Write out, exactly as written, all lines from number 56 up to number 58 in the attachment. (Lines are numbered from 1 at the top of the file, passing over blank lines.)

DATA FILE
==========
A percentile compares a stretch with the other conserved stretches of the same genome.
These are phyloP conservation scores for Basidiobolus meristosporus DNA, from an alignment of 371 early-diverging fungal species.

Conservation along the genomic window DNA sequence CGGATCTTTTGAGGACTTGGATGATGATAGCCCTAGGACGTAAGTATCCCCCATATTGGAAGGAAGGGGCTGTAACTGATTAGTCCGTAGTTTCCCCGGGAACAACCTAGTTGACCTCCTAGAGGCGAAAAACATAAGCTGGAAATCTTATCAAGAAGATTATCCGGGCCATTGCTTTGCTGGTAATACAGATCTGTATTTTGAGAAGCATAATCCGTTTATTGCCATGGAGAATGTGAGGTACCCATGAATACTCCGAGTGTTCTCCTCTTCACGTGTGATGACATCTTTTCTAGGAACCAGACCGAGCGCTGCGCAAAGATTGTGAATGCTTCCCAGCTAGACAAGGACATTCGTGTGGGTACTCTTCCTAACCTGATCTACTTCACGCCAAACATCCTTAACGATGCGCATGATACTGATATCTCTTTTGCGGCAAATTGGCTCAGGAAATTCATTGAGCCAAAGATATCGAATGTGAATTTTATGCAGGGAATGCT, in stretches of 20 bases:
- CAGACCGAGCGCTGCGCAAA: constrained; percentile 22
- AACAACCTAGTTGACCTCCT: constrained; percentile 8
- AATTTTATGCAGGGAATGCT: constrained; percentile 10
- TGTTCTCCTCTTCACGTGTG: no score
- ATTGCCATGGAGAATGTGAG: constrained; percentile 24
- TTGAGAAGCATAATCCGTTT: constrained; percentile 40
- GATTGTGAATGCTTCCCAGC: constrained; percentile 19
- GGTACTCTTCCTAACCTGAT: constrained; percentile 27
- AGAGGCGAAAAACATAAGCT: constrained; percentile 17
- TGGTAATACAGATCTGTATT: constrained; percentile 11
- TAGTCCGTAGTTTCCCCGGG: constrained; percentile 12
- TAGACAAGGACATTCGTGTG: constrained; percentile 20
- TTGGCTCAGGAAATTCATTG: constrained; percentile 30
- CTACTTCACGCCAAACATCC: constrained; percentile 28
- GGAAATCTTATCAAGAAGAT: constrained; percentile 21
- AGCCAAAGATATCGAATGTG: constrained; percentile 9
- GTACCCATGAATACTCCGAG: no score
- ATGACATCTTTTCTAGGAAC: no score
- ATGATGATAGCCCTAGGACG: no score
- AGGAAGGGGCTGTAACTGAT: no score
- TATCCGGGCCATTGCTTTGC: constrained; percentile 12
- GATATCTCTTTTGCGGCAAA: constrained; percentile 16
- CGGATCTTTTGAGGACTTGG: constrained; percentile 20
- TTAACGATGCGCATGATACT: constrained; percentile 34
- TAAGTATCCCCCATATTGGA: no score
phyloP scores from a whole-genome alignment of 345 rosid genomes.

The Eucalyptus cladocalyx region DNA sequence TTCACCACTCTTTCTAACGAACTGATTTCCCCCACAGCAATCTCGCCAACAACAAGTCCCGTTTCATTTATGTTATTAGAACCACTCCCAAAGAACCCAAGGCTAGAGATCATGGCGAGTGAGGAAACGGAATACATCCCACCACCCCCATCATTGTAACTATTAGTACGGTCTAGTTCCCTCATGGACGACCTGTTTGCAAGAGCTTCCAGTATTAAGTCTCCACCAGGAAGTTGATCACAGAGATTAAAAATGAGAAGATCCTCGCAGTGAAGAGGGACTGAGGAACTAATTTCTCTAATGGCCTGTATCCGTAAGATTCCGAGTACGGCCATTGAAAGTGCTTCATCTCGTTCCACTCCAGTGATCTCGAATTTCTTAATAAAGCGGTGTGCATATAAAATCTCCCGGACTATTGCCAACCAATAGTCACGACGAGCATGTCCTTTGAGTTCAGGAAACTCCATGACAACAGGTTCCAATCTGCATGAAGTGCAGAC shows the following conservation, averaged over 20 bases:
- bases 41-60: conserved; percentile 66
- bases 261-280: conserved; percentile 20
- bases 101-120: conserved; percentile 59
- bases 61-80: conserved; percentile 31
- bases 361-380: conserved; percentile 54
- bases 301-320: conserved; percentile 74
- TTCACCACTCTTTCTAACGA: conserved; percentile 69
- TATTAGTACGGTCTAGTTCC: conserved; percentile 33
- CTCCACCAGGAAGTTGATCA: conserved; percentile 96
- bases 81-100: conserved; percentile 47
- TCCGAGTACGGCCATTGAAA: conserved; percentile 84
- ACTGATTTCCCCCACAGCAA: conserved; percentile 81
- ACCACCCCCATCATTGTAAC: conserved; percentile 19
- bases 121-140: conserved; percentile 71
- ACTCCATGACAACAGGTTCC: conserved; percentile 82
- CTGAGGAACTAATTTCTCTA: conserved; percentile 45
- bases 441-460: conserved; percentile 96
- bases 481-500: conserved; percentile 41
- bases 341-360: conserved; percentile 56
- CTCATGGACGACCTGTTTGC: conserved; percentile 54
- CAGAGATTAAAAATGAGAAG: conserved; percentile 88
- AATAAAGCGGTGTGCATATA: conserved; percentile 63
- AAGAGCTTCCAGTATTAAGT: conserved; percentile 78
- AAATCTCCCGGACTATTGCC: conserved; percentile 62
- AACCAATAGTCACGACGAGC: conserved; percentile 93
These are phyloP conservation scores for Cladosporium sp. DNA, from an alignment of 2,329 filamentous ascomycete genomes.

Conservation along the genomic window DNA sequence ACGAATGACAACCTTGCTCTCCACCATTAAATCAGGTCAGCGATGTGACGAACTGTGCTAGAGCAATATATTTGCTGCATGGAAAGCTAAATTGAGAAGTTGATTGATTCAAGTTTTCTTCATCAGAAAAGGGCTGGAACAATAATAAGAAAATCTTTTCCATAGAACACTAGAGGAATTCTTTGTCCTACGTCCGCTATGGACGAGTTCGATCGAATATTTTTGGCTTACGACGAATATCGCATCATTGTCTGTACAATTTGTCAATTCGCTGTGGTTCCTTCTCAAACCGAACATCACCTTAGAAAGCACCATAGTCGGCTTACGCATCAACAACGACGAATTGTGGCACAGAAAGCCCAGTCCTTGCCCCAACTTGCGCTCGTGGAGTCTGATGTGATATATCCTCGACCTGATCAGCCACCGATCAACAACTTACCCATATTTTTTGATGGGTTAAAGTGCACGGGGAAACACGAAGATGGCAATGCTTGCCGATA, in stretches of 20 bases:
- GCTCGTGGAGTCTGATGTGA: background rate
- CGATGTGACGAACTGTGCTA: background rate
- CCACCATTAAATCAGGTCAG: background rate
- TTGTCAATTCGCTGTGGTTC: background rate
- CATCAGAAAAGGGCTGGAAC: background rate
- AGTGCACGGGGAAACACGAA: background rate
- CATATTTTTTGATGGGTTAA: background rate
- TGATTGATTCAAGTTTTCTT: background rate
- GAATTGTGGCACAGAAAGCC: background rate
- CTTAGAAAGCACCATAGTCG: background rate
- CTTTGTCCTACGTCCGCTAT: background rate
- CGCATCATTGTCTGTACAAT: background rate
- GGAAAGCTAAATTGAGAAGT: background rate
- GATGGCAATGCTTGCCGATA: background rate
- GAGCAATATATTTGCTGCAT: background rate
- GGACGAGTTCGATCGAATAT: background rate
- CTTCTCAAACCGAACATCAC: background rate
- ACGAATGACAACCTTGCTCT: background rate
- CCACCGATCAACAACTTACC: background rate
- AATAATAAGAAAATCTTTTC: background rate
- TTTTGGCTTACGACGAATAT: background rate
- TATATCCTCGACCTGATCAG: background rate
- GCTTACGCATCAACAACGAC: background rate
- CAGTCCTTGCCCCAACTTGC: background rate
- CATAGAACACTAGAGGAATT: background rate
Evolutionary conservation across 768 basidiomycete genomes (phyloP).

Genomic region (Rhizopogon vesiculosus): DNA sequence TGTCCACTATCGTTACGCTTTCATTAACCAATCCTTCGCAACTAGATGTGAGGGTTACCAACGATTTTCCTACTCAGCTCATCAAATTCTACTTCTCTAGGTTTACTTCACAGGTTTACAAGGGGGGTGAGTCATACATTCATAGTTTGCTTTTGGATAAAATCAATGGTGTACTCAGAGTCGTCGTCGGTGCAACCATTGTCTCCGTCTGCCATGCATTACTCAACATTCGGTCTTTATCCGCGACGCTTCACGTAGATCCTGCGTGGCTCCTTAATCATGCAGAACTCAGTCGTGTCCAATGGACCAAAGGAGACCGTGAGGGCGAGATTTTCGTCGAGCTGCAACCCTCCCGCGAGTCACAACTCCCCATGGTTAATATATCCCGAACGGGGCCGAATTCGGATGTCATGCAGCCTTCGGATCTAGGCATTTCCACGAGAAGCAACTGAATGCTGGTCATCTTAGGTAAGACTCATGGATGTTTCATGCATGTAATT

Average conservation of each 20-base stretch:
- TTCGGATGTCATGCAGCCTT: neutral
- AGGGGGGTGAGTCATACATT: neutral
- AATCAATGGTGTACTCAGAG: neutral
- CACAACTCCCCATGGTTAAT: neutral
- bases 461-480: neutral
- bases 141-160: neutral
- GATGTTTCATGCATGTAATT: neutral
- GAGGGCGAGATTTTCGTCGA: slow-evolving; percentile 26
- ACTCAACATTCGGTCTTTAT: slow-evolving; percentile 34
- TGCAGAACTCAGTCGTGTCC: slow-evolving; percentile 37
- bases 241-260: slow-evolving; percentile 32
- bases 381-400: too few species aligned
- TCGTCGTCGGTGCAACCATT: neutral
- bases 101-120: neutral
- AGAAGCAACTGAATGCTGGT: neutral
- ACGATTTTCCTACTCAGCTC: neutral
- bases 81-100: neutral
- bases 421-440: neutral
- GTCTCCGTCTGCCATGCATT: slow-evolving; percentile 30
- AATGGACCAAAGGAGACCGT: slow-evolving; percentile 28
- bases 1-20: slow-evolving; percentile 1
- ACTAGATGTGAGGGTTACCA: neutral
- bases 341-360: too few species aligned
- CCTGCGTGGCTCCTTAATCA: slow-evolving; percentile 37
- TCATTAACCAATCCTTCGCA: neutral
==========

These are phyloP conservation scores for Cladosporium sp. DNA, from an alignment of 2,329 filamentous ascomycete genomes.

Conservation along the genomic window DNA sequence ACGAATGACAACCTTGCTCTCCACCATTAAATCAGGTCAGCGATGTGACGAACTGTGCTAGAGCAATATATTTGCTGCATGGAAAGCTAAATTGAGAAGTTGATTGATTCAAGTTTTCTTCATCAGAAAAGGGCTGGAACAATAATAAGAAAATCTTTTCCATAGAACACTAGAGGAATTCTTTGTCCTACGTCCGCTATGGACGAGTTCGATCGAATATTTTTGGCTTACGACGAATATCGCATCATTGTCTGTACAATTTGTCAATTCGCTGTGGTTCCTTCTCAAACCGAACATCACCTTAGAAAGCACCATAGTCGGCTTACGCATCAACAACGACGAATTGTGGCACAGAAAGCCCAGTCCTTGCCCCAACTTGCGCTCGTGGAGTCTGATGTGATATATCCTCGACCTGATCAGCCACCGATCAACAACTTACCCATATTTTTTGATGGGTTAAAGTGCACGGGGAAACACGAAGATGGCAATGCTTGCCGATA, in stretches of 20 bases:
- GCTCGTGGAGTCTGATGTGA: background rate